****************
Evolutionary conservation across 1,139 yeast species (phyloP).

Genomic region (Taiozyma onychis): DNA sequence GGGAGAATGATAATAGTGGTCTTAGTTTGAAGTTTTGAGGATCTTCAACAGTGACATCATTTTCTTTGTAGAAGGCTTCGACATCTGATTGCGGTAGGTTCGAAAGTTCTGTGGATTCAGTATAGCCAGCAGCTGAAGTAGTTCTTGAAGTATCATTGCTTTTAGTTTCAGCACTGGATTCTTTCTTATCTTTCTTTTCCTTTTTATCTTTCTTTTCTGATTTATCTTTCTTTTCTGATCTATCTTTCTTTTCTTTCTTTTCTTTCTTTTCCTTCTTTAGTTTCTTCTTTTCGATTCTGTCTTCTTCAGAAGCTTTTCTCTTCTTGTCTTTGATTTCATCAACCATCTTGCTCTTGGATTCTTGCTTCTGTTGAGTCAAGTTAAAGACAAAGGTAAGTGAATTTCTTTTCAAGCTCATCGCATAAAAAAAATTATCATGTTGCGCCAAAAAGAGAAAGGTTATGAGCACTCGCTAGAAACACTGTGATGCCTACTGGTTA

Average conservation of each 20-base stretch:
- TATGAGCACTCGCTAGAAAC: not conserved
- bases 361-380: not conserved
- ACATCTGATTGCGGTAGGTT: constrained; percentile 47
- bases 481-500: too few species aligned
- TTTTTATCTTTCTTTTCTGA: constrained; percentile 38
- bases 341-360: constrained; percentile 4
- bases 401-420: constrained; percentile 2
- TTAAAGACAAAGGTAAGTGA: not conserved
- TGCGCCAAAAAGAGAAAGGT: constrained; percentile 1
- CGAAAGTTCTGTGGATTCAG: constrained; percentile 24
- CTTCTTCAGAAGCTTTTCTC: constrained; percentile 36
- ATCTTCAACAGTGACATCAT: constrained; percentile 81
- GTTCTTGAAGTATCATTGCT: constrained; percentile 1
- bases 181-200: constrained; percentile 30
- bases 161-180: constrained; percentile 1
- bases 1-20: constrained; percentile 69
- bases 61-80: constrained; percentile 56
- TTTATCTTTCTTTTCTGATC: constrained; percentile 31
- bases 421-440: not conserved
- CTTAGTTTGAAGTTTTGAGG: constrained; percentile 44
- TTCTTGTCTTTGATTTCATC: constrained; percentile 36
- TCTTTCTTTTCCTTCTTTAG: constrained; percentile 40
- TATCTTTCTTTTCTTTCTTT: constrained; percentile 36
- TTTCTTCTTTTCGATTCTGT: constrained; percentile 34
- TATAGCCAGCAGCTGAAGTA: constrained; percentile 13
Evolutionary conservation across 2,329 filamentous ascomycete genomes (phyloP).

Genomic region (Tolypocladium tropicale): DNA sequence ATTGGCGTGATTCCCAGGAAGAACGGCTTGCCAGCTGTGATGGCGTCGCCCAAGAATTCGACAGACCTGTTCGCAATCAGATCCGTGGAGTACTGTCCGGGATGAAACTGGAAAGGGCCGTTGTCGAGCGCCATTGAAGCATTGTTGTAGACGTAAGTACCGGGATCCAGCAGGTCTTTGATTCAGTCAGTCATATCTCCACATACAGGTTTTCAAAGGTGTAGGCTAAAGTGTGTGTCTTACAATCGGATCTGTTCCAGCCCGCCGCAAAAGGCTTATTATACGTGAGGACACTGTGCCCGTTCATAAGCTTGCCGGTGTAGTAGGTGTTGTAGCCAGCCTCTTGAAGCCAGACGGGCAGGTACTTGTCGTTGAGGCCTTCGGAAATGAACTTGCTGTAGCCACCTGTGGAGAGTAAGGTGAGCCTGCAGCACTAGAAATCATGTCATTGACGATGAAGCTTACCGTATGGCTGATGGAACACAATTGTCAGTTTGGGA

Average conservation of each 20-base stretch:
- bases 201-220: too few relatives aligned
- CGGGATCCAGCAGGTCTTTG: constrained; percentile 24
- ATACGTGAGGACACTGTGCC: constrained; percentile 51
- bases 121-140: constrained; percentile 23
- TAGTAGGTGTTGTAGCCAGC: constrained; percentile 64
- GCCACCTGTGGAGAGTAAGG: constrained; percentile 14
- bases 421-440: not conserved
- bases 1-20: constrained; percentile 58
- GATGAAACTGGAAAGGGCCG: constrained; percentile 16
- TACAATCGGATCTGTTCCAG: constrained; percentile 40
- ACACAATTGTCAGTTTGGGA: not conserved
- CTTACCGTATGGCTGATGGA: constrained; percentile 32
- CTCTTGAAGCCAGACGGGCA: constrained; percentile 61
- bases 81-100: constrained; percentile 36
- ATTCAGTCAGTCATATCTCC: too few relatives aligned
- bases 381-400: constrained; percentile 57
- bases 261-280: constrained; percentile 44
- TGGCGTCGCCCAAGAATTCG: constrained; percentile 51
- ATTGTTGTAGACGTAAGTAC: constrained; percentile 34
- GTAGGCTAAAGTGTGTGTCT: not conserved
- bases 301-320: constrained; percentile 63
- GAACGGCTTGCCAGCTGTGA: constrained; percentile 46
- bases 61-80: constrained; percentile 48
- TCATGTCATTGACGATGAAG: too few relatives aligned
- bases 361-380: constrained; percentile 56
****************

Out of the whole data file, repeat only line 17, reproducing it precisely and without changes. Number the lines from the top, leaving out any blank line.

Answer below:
- bases 181-200: constrained; percentile 30